However, study travel agents appear confident that embassies and consulates in the country are working hard to deal with visa requests.
“Maybe we [can] expect a shift towards countries that open up their consulates as soon as possible”
“Numbers will not drop because of Covid-19,” said Aslihan Özenç from ASBA Education Consulting and president of UED.
“What do we expect now? Maybe we [can] expect a shift towards countries that open up their consulates as soon as possible. They can work with our students…there’s a great demand,” she explained, speaking at a StudyExpo webinar.
Vice President of FELCA and manager of GKR Educational Counselling Eren Göker explained that the visa approval rate for the UK – not including Tier 4 visas – is currently around 50% of UED members. In 2019, this rate stood at around 99%.
“Students – strangely – if they are refused, they reapply and they get their visas,” Göker highlighted.
Long term study visas for higher and secondary education seem to be on the whole processed “much quicker”, he added.
“Of course, there will be changes after Covid, but the changes will be according to consulates and the borders,” he said.
“If your consulate in Turkey is open and issuing visas and your school is open, don’t worry. We will sort the rest.”
While the Irish embassy is collecting student applications for higher education and language courses, there is a backlog of at least 400 applications for the latter courses due to the embassy not being able to issue language school student visas – adding up to around 6,000 student weeks, Göker noted.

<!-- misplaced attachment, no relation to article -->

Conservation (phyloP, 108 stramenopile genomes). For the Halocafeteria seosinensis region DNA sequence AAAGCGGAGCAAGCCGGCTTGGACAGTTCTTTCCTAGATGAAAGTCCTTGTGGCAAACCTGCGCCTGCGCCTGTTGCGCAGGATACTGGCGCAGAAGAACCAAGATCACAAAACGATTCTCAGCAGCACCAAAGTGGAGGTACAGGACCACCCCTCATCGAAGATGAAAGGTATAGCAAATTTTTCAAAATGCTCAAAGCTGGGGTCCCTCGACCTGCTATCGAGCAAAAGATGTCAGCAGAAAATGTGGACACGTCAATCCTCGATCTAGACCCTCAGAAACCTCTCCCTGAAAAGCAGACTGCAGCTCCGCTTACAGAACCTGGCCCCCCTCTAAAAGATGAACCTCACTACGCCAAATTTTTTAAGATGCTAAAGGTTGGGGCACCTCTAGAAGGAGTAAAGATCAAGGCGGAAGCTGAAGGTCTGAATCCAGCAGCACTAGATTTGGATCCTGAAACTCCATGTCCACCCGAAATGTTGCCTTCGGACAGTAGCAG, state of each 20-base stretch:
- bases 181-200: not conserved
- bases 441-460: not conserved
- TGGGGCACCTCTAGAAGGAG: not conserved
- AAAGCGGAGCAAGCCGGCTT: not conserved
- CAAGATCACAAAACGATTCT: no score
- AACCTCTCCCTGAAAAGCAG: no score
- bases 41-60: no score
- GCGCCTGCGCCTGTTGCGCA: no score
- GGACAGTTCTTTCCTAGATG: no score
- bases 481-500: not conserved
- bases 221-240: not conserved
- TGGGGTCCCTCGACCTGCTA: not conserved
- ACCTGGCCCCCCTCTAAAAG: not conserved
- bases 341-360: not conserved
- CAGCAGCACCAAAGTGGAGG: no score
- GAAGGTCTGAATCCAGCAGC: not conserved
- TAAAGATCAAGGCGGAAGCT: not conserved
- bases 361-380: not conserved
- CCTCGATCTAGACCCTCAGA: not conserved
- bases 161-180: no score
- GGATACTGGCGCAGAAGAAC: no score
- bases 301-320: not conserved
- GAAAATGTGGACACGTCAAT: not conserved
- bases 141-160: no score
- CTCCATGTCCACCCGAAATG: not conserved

Meanwhile, processing times for visas at the Canadian embassy are around 20 weeks, he continued.
“We are enrolling students for February 2021 and they’re paying for their course from now on. So once the borders open in Canada, get ready. We’ll be sending.”
Malta’s recently implemented new regulations will create a “much more successful” process, he predicted.
“Maltese schools are lucky. They should thank their government.”
While Australian and New Zealand borders remain closed, the US embassy “is trying its best”.
“They are in communication with UED. They’re sending regular information,” he said, but added that appointment slots have been unavailable.
“We need more appointment slots because there is more demand for US. We are getting applications for the visa appointments two months time. We need immediate appointments.”
Quoting statistics from a SODEV report from May, Özenç said two-thirds of Turkey’s youth have plans for studying abroad and living abroad in the future.
“They don’t think the jobs [in Turkey] are merit based,” she said.
“They’re not going to be able to land a job if they don’t know anyone up in the system in Turkey.
“And they do not believe education in Turkey will provide them with the future they are hoping for. So, unfortunately, our youth has lost their hope in the Turkish higher education system.
“I think whoever can establish the safety and the well-being of the students and receive those students are going to benefit from the Turkish student numbers because the demand is there.”
Despite some consolidation such as agencies closing or merging branches, until now no Turkish agencies have known to be closed as a result of the pandemic, Özenç added.
“We have UED members who are cooperating with each other in sending certain students to certain countries.
“Unfortunately, our youth has lost their hope in the Turkish higher education system”
“I think we’re going to see a stronger connection and links between them agencies and organisations and institutions. So if we were closer and stronger together, I think we’re going to pull out of this one as well,” she explained.
Despite economic worries – the Turkish lira has recently hit record lows – Özenç suggested that demand for international education will remain.
“During economic crises in Turkey and the desire to study abroad doesn’t diminish. Those families have savings,” she explained, often in foreign currencies.
“Families in Turkey save for their children,” she concluded.